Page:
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Lost John Coltrane Album Resurfaces 55 Years After Being Recorded, Set To Release

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Few musicians possessed the genius and ground-breaking artistry of jazz like John Coltrane. The iconic saxophonist has been described as visionary and ahead of his time, with an attractive performance energy that left audiences salivating for more.

Coltrane was just 40 years old when he passed away in 1967. But the musical giant left behind a treasure — a long-lost studio album that had been quietly tucked away for 55 years, aching to be heard.

“This is, in short, the holy grail of jazz,” Impulse! Records said of the album’s discovery. The studio session was recorded in one day by Coltrane’s Classic Quartet in 1963, at Van Gelder Studios in Englewood, New Jersey.

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According to Impulse, Coltrane was immersed in an avalanche of activity during the days and weeks after the album was recorded, playing constantly. Coltrane took his personal copy of the recording home to his wife Naima, in Queens, New York.

Naima stashed the tape away for safekeeping. The pair divorced in 1966, and the recording has been in her possession for the past 55 years.

The recording, titled “Both Directions at Once: The Lost Album” will be released on June 29 on Impulse! Records. The album has seven tracks, two completely never-before-heard original compositions, called “Untitled Original 11383” and “Untitled Original 11386.”



Both Directions at Once: The Lost Album” is a major addition to the Coltrane catalogue and the most important jazz discovery in recent memory,” Impulse! Records wrote online.

Danny Bennett, President and CEO of the Verve Label Group, released a statement on Coltrane’s exciting new gem.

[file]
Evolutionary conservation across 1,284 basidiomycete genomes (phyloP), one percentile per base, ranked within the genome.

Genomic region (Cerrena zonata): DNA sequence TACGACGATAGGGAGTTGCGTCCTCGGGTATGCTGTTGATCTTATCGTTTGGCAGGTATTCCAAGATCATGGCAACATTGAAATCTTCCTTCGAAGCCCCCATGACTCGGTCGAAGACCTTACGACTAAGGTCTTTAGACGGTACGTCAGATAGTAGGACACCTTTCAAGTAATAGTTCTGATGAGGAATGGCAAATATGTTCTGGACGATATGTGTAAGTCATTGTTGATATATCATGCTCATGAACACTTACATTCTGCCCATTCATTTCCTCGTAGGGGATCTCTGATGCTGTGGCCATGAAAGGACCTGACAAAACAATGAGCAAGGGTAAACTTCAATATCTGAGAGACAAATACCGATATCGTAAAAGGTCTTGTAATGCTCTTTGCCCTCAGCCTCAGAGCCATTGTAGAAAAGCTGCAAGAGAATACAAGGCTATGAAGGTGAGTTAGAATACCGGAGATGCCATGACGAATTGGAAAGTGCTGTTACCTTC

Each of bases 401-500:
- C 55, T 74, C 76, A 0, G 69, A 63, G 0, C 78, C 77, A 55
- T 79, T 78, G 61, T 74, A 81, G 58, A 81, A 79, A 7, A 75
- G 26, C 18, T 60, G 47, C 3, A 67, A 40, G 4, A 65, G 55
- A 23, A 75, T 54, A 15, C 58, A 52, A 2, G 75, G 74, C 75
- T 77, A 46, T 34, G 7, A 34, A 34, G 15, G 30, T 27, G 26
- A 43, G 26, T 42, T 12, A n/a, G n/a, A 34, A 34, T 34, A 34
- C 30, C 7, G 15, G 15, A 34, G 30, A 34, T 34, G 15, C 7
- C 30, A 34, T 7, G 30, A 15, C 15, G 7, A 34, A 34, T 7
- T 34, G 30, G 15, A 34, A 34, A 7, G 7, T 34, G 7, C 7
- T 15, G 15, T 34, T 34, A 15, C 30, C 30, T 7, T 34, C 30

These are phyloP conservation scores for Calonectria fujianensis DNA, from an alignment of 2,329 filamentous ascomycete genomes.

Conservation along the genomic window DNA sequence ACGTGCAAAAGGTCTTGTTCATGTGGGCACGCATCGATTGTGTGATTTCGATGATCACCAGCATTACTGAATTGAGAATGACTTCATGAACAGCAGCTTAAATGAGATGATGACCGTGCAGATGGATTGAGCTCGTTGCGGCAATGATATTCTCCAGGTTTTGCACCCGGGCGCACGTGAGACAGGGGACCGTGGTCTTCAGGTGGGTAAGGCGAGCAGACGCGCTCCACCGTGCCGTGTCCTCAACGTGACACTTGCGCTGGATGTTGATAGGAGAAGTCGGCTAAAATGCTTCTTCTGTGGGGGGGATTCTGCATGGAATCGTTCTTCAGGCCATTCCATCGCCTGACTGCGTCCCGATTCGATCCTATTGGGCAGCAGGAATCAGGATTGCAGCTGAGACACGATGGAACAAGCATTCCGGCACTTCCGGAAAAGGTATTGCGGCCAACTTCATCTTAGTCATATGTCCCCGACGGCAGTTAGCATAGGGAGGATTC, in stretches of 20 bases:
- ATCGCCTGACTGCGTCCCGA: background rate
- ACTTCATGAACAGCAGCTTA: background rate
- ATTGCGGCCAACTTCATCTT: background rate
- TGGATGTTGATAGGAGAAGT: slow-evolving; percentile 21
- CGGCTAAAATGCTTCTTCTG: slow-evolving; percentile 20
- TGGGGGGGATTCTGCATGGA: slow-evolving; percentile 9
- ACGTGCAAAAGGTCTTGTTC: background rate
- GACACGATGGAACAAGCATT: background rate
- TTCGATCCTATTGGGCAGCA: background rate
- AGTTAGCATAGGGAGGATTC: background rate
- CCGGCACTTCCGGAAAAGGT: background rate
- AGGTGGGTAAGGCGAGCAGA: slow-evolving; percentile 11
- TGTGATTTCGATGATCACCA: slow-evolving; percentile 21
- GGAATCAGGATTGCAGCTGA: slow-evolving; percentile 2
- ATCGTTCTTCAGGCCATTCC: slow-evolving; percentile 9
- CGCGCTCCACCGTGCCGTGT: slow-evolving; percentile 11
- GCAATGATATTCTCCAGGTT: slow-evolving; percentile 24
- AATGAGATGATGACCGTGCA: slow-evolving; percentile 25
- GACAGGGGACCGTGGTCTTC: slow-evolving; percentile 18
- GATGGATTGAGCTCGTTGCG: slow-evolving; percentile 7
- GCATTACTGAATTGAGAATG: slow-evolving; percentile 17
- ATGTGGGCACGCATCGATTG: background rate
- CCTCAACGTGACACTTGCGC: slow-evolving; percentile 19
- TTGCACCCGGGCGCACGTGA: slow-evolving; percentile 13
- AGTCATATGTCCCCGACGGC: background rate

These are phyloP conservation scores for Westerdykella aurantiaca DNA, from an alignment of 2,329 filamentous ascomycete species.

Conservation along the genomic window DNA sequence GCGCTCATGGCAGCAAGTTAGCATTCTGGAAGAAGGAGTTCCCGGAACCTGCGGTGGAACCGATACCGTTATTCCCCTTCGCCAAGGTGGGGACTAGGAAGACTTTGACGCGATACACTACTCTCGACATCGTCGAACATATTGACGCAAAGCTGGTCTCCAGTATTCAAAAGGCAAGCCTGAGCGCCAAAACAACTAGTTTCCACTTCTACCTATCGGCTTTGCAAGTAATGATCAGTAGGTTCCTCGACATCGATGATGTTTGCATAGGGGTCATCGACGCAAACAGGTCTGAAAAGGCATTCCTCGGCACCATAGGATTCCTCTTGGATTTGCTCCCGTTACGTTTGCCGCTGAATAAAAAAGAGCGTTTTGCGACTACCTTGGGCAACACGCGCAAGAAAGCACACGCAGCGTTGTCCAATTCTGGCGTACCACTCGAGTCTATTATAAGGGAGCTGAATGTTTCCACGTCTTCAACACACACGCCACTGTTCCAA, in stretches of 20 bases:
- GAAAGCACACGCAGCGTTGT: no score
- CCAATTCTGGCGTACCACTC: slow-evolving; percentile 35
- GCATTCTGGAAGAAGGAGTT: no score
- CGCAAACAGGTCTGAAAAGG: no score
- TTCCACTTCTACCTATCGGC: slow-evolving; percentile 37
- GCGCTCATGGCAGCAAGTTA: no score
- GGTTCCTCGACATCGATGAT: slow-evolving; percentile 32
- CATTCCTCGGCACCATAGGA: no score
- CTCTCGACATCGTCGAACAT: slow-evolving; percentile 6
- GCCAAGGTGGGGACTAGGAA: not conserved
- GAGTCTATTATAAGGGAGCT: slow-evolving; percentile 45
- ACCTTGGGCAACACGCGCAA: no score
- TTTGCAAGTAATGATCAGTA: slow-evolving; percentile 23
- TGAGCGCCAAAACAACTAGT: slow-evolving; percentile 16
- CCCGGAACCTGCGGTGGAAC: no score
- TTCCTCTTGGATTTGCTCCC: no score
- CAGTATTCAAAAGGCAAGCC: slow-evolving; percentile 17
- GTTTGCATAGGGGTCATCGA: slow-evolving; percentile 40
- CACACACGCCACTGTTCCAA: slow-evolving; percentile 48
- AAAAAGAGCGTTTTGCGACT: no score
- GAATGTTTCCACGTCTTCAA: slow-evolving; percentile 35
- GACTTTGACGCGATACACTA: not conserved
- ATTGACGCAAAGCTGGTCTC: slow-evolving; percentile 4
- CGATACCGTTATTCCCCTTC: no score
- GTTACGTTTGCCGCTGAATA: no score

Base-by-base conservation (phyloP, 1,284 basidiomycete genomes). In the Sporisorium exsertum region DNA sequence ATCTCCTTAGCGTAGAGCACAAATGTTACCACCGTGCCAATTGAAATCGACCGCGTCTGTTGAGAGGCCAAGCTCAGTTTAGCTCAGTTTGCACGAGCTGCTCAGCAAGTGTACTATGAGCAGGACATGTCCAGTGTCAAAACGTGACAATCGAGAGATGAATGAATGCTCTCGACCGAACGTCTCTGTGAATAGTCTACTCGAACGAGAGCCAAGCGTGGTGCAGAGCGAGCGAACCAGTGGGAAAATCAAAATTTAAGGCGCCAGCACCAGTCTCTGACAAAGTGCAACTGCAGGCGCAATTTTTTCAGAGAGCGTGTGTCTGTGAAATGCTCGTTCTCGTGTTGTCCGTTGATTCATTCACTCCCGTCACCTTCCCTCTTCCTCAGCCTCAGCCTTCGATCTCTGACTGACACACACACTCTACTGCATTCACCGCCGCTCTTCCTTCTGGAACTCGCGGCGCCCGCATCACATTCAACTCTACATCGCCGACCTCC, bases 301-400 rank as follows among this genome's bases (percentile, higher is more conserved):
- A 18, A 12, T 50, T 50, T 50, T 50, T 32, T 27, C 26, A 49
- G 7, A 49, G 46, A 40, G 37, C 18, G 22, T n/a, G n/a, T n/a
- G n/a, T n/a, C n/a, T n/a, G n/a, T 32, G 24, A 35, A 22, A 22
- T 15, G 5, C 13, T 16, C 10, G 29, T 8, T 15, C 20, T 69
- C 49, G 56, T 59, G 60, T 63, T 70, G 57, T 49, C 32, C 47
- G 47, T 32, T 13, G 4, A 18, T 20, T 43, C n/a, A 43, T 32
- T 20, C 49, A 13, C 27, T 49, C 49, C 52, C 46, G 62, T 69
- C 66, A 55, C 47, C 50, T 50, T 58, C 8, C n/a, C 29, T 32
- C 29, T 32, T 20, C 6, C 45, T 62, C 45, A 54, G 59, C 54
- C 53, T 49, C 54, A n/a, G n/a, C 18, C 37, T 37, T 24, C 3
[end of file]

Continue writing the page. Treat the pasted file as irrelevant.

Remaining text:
“He was a visionary who changed the course of music, and this lost album is a once-in-a-lifetime discovery,” Bennett said. “It gives us insight into his creative process and connects us to his artistry.”

Coltrane’s son and saxophonist Ravi Coltrane helped prepare his late father’s album for release. “In 1963, all these musicians are reaching some of the heights of their musical powers,” Ravi Coltrane said.

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“On this record, you do get a sense of John with one foot in the past and one foot headed toward his future.” Coltrane added that his father was always mutating and pushing himself artistically, changing things up just as an audience began to get used to his sound.

The album’s title, according to saxophonist Wayne Shorter, came from a compositional tip Coltrane gave him. The idea centred around the middle: “starting a sentence in the middle, and then going to the beginning and the end of it at the same time.”

It seems appropriate for an artist like Coltrane — living in the middle, with one foot in the past and the other stepping into the future.

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A graduate of Grand Canyon University, Kim Davis has been writing for The Western Journal since 2015, focusing on lifestyle stories.
Kim Davis began writing for The Western Journal in 2015. Her primary topics cover family, faith, and women. She has experience as a copy editor for the online publication Thoughtful Women. Kim worked as an arts administrator for The Phoenix Symphony, writing music education curriculum and leading community engagement programs throughout the region. She holds a degree in music education from Grand Canyon University with a minor in eating tacos.
Birthplace
Page, Arizona
Education
Bachelor of Science in Music Education
Location
Phoenix, Arizona
Languages Spoken
English
Topics of Expertise
Lifestyle & Human Interest




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